alexa Anatomical distribution of subcutaneous fat and its description by multivariate methods: how valid are principal components?


Anatomy & Physiology: Current Research

Author(s): Mueller WH, Wohlleb JC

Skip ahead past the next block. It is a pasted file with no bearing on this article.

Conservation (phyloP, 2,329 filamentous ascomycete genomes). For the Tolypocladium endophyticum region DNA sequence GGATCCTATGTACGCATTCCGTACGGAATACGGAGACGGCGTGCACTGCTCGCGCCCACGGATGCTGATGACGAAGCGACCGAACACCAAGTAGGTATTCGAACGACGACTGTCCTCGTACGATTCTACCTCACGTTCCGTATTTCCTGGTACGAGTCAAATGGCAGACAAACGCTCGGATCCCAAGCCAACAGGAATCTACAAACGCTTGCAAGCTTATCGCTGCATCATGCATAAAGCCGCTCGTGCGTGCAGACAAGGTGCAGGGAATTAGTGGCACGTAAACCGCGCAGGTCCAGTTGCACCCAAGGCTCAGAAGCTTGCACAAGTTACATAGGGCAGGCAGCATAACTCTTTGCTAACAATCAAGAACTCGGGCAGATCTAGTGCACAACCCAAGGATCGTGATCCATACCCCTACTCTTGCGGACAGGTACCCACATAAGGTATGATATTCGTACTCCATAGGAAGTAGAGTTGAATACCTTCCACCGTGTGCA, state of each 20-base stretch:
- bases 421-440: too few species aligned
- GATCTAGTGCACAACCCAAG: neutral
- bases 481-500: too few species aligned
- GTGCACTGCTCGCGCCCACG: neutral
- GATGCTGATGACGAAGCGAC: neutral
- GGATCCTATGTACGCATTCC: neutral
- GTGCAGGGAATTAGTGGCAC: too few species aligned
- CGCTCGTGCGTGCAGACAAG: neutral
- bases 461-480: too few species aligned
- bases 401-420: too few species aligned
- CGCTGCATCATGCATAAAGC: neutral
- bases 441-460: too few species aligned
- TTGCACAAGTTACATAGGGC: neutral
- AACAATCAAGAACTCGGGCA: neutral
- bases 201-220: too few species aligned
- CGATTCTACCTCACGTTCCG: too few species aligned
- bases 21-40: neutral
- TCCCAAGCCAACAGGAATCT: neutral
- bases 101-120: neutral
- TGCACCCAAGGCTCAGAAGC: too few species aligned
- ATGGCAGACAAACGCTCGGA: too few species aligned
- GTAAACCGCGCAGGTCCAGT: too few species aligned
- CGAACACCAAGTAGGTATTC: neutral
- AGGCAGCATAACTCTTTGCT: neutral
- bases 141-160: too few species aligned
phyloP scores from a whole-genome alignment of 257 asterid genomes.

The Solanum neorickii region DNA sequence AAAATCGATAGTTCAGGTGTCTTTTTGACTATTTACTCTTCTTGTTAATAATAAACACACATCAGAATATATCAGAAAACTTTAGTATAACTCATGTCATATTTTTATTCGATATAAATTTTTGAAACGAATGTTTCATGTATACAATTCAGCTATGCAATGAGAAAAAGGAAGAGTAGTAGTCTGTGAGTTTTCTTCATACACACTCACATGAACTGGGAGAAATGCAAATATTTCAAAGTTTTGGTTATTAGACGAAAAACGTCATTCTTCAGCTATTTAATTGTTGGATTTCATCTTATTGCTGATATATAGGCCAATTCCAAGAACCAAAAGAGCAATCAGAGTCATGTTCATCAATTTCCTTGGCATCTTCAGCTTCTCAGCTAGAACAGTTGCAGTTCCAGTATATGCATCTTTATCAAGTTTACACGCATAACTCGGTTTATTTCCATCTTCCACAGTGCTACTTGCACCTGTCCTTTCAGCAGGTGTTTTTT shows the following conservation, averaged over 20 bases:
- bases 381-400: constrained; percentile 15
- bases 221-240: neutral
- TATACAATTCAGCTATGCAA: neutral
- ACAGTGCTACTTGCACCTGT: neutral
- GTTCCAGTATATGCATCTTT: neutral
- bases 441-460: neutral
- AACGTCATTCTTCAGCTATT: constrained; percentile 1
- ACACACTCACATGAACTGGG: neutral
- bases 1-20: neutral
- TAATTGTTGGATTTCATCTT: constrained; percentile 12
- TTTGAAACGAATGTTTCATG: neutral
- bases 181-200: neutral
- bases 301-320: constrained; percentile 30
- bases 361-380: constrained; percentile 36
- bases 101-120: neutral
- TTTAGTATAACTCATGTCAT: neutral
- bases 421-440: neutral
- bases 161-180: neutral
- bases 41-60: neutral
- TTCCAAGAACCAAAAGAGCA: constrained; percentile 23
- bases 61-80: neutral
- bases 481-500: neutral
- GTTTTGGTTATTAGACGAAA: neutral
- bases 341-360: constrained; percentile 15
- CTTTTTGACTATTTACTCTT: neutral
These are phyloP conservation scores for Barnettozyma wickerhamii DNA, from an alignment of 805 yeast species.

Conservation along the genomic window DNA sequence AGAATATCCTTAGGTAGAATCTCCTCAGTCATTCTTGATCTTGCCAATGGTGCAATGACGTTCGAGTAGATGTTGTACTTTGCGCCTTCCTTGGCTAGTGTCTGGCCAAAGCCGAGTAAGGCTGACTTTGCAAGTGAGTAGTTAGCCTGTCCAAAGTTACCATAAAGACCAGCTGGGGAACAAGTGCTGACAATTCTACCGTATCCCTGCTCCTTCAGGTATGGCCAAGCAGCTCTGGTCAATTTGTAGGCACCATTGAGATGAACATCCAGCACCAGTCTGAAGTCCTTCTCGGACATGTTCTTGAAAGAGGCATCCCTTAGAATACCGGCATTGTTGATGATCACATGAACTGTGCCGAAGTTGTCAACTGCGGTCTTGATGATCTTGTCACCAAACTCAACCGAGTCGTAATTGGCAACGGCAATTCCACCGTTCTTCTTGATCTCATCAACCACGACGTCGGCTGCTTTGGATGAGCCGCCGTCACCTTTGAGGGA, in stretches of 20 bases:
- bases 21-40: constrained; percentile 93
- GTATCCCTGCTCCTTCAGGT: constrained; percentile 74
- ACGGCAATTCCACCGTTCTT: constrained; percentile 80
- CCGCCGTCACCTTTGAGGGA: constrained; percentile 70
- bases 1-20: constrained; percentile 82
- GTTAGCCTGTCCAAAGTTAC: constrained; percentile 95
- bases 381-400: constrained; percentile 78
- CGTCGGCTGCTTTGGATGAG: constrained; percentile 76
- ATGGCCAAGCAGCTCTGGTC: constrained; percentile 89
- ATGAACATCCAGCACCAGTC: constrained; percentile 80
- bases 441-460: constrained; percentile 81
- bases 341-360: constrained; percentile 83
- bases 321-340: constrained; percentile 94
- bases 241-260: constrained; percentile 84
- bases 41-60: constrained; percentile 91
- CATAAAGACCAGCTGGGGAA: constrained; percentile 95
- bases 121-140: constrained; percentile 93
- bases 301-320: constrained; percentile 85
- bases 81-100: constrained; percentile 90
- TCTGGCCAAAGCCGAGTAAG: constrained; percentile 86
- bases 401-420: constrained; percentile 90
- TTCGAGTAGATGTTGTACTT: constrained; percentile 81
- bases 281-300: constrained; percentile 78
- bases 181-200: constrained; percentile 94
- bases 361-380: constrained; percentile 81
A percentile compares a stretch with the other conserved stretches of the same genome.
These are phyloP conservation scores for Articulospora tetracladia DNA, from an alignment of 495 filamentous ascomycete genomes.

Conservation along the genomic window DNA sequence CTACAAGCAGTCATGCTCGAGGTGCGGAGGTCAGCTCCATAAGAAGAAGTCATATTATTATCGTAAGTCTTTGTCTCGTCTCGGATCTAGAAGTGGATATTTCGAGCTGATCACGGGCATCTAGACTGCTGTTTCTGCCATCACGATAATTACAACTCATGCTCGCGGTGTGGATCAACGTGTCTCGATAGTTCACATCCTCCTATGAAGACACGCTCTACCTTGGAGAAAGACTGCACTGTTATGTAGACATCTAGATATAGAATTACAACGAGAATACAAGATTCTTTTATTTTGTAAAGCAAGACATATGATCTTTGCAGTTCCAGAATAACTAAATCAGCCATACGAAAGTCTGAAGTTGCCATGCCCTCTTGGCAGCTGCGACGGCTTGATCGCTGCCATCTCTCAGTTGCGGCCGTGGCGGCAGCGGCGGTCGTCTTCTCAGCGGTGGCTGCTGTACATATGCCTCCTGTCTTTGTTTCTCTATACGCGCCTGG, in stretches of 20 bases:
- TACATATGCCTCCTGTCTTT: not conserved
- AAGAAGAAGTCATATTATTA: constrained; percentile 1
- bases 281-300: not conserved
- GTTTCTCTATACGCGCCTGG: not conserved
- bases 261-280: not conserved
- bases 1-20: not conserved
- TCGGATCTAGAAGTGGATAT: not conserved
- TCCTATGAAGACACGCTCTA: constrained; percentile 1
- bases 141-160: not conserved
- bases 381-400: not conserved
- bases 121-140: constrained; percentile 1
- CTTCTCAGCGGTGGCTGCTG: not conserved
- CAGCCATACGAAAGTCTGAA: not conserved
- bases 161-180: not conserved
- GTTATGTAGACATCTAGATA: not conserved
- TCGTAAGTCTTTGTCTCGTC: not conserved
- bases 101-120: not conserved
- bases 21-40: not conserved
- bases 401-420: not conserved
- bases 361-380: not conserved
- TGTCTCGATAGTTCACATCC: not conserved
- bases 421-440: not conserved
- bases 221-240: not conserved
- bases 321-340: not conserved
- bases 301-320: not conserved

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Abstract Principal components analyses of subcutaneous fat measurements covering arm, trunk, and leg areas of the body were performed on 44 samples varying in sex, age, and ethnicity of subjects; measurement technique; and number of sites studied. Three major components emerged, similar in all samples: A first component of obesity, a second component of anatomical fat distribution contrasting trunk and extremity fat, and a third distributional component contrasting leg and arm fat. These components did not appear to vary with age (school children to older adults), sex, ethnicity (Black-White), technique (caliper, ultrasound, or X-rays), or number of sites (five to 13). The three major components are similar to vectors or obesity and relative fat patterning reported earlier by anthroposcopic (Skerlj et al., 1953) and graphic (Garn, 1955) methods. One of the pattern components (trunk-extremity) appears to correspond to a body build continuum associated with adult chronic diseases (Vague, 1956). The stability of these components among samples that differ in several characteristics suggests the validity of these components in describing aspects of body build of anthropological and epidemiological importance. This article was published in Am J Phys Anthropol and referenced in Anatomy & Physiology: Current Research

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